It’s one small step for the diocese, but a giant leap for Catholic homeschoolers everywhere. The Catholic Diocese of Pittsburgh has released “Faith Education in the Home: Catholic Homeschooling,” an eighteen-page document on homeschooling in the diocese that offers guidance and support to home-schooling families.
“The Church has long recognized that parents have the primary responsibility for passing on the faith to their children,” wrote Rev. Kris D. Stubna, diocesan secretary for education, in the preface. But some dioceses have punished parents who choose to educate their children themselves, forcing homeschooled children to attend parish CCD classes or be denied participation in First Communion or Confirmation. “People try to make demons out of pastors who do that, but there just wasn’t a model for understanding homeschooling,” says homeschooling parent Mike Aquilina, a member of the group that wrote the document. “The priests were trying to be obedient to their bishops” by restricting the sacraments. “Now they have a model, now they can say, ‘Here is how it is done.’ ”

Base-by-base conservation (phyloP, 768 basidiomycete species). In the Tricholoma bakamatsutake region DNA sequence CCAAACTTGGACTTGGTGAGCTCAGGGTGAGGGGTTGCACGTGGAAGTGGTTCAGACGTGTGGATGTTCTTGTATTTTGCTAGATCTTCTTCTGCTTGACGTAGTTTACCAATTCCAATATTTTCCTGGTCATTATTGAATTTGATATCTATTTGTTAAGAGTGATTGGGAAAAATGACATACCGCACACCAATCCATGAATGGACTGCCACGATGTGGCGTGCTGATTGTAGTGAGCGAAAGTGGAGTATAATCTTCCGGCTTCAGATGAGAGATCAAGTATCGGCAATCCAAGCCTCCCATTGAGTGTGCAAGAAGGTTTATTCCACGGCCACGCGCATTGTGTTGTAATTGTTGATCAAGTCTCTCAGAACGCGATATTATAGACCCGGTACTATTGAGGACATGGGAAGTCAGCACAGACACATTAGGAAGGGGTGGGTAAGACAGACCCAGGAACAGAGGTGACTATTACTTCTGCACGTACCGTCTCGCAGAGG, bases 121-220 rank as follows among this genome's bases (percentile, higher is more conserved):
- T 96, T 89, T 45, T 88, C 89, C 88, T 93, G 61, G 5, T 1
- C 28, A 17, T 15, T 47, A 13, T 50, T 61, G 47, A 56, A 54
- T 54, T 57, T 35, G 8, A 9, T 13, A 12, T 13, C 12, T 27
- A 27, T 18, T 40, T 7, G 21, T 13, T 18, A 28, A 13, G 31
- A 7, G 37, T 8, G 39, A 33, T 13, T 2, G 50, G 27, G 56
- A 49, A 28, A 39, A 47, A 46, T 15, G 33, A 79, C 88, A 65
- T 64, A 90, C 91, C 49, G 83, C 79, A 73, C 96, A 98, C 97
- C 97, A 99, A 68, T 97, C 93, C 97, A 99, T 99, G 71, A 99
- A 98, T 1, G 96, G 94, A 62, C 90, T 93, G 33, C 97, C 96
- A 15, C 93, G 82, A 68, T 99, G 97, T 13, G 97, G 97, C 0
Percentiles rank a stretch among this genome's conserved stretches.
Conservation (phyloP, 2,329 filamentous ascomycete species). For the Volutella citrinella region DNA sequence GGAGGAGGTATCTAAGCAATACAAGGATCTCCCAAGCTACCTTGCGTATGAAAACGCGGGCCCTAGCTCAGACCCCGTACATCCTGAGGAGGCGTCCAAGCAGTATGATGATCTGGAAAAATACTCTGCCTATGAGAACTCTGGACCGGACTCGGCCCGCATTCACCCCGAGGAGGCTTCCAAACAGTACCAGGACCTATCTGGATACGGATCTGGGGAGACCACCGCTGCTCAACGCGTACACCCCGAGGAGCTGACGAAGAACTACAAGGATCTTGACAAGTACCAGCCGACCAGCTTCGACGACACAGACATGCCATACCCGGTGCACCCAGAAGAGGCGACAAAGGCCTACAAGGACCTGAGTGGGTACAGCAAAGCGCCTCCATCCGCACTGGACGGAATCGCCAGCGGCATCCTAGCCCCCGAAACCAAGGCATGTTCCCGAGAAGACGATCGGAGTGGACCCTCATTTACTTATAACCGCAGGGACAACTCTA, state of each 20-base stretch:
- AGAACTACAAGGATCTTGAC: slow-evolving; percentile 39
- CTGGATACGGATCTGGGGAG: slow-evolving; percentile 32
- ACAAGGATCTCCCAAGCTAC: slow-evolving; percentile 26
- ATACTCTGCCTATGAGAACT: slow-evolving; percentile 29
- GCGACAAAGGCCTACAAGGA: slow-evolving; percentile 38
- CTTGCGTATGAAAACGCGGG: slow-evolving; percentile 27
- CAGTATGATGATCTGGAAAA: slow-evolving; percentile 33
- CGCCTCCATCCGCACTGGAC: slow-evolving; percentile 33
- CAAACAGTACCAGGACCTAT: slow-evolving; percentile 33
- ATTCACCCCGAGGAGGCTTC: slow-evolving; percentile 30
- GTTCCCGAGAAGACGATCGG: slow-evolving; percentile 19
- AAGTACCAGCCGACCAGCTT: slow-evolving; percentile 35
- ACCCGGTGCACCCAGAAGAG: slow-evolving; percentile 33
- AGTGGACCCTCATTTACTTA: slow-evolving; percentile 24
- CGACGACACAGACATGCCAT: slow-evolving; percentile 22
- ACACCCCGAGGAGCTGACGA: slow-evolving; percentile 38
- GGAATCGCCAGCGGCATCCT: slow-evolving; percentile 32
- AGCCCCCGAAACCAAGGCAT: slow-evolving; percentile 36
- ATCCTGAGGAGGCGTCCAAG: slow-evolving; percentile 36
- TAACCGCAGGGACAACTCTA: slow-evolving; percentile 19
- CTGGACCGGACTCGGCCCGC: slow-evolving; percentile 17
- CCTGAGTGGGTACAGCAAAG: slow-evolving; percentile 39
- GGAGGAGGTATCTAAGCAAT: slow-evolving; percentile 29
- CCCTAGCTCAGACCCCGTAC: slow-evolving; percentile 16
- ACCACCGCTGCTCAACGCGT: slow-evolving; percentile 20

Aquilina stresses that the Pittsburgh document does not endorse any particular homeschool method or curriculum. “Homeschooling methods are as different as homeschooling families. The only similarity is that we believe in all that the Church teaches. The Church always speaks on all human realities and this is a document of the Church, affirming this human reality.”
A study group of priests, home-schooling parents, and diocesan personnel developed the document after realizing that such a statement did not yet exist. “There was nothing with homeschooling in a positive theological light,” recalls Aquilina.
“Faith Education in the Home” cites Familiaris Consortio and other Church documents to encourage parishes to cooperate with the estimated sixty thousand Catholic families nationwide who teach their children at home.